“People are often surprised to learn that hunter-gatherers used pottery to store, process and cook food, as carrying cumbersome ceramic vessels seems inconsistent with a nomadic lifestyle,” lead study author Harry Robson, archaeologist at the University of York in Britain, said in a news release. “Our study looked at how this pottery was used and found evidence of a rich variety of foods and culinary traditions in different hunter-gatherer groups.”

Scientists found little evidence of ceramic vessel use for non-food purposes, like making resin. Instead they found a diversity of culinary practices, even among groups with access to similar resources. The evidence suggests cultural practices, not variations in food availability, dictated the differences in how and what different groups cooked and ate.

“Our study suggests that culinary practices were not influenced by environmental constraints but rather were likely embedded in some long-standing culinary traditions and cultural habits,” said co-author Blandine Courel, scientist at the British Museum.

Researchers found evidence that hunter-gatherers in the Baltic were taking advantage of a wide variety of foods, including marine fish, seals, beavers, wild boar, bear, deer, freshwater fish, hazelnuts and plants. Some groups were also consuming dairy.

“The presence of dairy fats in several hunter-gatherer vessels was an unexpected example of culinary ‘cultural fusion,'” Robson said. “The discovery has implications for our understanding of the transition from hunter-gatherer lifestyles to early farming and demonstrates that this commodity was either exchanged or perhaps even looted from nearby farmers.”

Pottery usage and the development of culinary traditions has previously been linked to the spread of agriculture across Europe, but the latest research — made possible by improved molecular and isotopic analysis techniques — suggests groups of hunter-gatherers had developed similar levels of culinary sophistication and diversity.

“Chemical analysis of the remains of foods and natural products prepared in pottery has already revolutionized our understanding of early agricultural societies, we are now seeing these methods being rolled out to study prehistoric hunter-gatherer pottery,” said Oliver Craig, study co-author and University of York archaeologist. “The results suggest that they too had complex and culturally distinct cuisines.”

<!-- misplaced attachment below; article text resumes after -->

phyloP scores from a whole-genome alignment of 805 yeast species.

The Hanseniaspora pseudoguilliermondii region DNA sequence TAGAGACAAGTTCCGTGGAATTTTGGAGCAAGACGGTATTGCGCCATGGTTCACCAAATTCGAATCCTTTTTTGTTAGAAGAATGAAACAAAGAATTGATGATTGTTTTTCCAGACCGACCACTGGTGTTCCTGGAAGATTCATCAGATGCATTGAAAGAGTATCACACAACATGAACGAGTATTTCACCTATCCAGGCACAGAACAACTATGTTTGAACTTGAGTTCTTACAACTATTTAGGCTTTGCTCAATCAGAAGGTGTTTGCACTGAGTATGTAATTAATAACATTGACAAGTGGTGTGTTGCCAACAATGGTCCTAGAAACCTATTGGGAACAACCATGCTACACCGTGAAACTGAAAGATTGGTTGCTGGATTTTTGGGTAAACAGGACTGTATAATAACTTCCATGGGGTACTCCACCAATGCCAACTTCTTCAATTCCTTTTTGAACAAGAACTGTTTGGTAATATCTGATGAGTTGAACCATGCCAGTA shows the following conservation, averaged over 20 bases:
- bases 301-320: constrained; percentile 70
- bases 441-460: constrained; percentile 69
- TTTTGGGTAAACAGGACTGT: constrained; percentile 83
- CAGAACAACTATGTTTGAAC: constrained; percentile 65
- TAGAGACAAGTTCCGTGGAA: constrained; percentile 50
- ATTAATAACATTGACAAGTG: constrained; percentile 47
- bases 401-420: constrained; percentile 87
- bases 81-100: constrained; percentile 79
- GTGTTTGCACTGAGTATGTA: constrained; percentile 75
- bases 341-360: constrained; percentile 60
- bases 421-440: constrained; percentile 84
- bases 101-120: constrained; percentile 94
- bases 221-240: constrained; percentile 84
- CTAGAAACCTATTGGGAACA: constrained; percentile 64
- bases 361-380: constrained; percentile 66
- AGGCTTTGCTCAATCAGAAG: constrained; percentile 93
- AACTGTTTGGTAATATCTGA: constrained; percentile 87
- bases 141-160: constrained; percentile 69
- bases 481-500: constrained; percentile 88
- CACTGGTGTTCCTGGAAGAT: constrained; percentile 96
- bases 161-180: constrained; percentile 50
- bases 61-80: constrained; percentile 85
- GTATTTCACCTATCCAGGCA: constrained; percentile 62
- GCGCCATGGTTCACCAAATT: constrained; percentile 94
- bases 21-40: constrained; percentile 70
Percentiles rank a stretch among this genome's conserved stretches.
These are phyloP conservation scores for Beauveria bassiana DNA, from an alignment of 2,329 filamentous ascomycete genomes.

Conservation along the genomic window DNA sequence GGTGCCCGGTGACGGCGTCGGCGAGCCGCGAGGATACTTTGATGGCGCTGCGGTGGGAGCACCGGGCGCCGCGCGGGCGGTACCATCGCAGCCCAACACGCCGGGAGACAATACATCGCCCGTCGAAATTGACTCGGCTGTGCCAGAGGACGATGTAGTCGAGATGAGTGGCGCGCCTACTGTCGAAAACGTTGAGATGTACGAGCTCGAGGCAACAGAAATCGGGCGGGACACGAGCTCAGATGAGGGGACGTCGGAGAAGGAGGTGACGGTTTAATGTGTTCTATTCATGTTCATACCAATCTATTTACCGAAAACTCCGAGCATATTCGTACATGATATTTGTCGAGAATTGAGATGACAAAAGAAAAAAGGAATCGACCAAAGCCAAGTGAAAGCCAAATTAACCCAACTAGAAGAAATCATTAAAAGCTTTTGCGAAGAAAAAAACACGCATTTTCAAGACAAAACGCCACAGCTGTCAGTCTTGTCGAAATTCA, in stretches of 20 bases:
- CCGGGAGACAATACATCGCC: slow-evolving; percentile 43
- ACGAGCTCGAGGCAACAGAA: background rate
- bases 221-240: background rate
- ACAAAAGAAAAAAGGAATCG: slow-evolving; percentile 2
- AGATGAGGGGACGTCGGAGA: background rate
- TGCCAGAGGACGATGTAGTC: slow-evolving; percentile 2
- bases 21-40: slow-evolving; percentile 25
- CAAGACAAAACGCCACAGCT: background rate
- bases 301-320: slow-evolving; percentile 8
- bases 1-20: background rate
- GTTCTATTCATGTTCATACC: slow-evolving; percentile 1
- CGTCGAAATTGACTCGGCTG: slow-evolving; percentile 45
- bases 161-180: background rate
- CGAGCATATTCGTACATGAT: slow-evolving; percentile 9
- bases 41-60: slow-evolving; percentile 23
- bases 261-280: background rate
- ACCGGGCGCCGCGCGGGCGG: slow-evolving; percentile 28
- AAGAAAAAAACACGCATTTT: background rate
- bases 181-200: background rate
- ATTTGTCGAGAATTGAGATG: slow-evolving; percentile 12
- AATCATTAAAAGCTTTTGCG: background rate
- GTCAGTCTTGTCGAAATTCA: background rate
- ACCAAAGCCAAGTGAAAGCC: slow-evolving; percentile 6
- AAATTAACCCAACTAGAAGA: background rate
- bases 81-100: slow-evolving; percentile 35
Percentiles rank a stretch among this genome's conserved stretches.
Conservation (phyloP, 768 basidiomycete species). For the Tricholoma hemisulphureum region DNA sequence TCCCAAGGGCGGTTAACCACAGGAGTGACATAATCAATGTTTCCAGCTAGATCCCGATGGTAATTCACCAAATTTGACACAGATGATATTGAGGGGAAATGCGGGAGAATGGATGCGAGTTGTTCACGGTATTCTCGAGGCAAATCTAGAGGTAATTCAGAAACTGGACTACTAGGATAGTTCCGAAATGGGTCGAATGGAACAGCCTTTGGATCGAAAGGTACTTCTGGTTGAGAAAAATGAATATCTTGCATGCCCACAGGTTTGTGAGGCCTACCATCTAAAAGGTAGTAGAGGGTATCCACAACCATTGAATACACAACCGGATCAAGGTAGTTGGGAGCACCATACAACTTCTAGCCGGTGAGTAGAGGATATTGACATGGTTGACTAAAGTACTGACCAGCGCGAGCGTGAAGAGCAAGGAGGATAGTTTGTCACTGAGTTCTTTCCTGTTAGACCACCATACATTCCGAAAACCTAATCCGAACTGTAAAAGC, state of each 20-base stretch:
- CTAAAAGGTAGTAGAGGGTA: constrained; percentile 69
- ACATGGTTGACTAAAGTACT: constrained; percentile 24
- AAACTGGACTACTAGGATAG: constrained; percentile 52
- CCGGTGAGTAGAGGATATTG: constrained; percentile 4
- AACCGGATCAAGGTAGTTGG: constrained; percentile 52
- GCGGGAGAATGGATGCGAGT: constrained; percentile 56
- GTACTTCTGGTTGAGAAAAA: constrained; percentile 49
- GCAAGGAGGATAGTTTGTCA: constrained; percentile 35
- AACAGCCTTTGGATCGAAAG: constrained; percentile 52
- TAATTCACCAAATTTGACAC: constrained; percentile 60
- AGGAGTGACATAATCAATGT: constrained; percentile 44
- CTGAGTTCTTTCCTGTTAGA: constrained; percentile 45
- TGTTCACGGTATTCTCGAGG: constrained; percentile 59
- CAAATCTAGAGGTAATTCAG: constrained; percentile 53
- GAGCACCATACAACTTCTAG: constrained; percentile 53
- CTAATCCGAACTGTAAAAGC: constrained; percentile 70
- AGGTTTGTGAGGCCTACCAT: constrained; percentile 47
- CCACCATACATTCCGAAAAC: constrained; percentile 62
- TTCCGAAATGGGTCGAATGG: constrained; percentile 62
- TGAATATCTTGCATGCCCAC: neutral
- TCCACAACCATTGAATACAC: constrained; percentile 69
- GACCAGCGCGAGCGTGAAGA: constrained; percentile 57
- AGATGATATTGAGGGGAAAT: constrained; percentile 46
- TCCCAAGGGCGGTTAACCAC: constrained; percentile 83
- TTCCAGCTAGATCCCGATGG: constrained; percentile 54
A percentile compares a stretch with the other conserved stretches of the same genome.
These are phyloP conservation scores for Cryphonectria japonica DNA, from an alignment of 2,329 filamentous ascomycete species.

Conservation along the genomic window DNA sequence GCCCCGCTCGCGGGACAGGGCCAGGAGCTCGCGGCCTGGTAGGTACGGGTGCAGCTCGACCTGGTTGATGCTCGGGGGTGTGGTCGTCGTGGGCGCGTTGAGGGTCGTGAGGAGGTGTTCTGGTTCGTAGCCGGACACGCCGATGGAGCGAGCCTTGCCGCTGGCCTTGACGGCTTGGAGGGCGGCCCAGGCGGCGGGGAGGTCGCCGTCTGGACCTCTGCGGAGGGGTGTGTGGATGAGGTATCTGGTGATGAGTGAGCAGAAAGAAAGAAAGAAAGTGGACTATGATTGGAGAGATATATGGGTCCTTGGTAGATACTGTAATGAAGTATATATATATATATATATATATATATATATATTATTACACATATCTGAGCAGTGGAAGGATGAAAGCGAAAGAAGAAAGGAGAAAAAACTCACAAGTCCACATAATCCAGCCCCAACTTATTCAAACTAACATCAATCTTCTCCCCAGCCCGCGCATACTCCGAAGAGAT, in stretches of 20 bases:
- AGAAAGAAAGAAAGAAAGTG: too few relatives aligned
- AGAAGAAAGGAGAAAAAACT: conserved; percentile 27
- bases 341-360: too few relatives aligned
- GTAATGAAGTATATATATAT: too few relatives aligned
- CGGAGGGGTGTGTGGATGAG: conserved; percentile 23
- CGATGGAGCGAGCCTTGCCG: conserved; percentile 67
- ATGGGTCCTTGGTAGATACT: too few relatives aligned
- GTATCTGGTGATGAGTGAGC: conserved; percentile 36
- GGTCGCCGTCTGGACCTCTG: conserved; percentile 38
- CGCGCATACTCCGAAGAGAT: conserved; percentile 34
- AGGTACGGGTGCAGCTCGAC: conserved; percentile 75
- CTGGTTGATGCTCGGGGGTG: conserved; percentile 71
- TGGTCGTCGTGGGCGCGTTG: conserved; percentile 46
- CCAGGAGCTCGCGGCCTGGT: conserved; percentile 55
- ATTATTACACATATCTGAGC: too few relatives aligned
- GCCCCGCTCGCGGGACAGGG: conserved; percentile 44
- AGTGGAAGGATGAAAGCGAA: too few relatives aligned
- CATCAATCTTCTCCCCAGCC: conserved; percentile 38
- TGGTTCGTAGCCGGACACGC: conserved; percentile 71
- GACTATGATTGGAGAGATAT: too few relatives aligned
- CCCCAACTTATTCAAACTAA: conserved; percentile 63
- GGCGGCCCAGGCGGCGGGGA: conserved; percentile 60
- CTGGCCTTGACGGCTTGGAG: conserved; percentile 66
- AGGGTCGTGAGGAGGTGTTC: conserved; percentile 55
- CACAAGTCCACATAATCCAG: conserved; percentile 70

Read Full Post »

On this day ten years ago…
via Respect Your Elders, Human!

Read Full Post »

Archaeology.org

How monotonous was Neanderthal cuisine? The bones of large herbivores found at Neanderthal sites across Europe and Asia seem to indicate that their meals consisted of one course: meat. Several new studies, however, reveal a wider variety of menu options.

Isotope analysis of bones from Kudaro 3 in the Caucasus Mountains (in a disputed area of Georgia) show that Neanderthals there dined on salmon. Fish was also on the menu in southeastern France, at Abri du Maras, where analysis of the residue left on stone tools shows that Neanderthals also ate duck, rabbit, and possibly mushrooms. And when the meals were over, Neanderthals cleaned up with toothpicks that left grooves in their teeth found at Cova Foradà in Spain.

Neanderthals may have made for good dinner companions, but maybe not everything they ate accorded with modern tastes. Research published in 2012 shows that the tartar on Neanderthal teeth contains microfossils from a wide variety of plant foods and medicines (“Neanderthal Medicine Chest,”November/December 2012). But Laura Buck and Chris Stringer of London’s Natural History Museum suggest that Neanderthals may not have directly eaten these plants, but rather ate herbivores’ stomachs containing them. Before you make a face: “We know that many modern hunter-gatherers eat the stomach contents of their prey,” says Stringer. “The Inuit regarded this as a special treat.”

Read Full Post »

A few days late.original post Jun2, 2010
via Ancient Roman gluten death seen

Read Full Post »

On this day ten years ago…
via Farming’s rise cultivated fair deals

Read Full Post »

Older Posts »

%d bloggers like this: